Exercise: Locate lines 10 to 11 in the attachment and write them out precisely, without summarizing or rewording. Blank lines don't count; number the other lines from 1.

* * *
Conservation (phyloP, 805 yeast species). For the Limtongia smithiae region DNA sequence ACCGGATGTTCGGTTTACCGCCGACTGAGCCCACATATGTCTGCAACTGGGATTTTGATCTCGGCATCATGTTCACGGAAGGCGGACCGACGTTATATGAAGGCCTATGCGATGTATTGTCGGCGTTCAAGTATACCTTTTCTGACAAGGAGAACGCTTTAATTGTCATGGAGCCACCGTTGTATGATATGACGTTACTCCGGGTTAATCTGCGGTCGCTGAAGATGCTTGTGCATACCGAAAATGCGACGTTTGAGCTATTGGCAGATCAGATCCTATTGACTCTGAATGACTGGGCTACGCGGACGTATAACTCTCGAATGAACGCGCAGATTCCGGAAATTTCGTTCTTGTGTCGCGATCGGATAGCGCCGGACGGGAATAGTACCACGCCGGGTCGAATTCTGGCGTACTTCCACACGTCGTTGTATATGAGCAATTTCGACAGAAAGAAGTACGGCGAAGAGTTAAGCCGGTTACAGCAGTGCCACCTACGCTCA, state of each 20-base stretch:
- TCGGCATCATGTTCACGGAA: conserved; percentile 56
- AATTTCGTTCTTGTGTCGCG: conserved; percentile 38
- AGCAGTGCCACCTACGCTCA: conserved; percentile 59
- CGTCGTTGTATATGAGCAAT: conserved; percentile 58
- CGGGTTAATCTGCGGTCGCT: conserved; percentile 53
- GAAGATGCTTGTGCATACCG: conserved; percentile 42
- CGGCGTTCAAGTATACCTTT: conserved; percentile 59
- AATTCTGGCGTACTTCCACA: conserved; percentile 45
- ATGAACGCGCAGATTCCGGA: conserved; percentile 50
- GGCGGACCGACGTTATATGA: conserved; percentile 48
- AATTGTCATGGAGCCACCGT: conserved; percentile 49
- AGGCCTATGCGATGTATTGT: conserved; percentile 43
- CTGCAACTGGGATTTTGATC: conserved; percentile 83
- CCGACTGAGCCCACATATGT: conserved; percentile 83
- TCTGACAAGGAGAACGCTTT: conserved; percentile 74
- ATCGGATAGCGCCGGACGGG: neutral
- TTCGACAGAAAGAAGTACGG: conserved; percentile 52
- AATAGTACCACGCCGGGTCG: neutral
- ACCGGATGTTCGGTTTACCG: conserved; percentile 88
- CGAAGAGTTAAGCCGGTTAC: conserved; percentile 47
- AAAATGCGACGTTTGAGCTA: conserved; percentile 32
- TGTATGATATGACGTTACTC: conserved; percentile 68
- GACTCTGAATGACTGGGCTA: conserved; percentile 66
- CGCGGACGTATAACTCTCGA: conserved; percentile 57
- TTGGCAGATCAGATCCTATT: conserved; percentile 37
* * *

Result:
- ATGAACGCGCAGATTCCGGA: conserved; percentile 50
- GGCGGACCGACGTTATATGA: conserved; percentile 48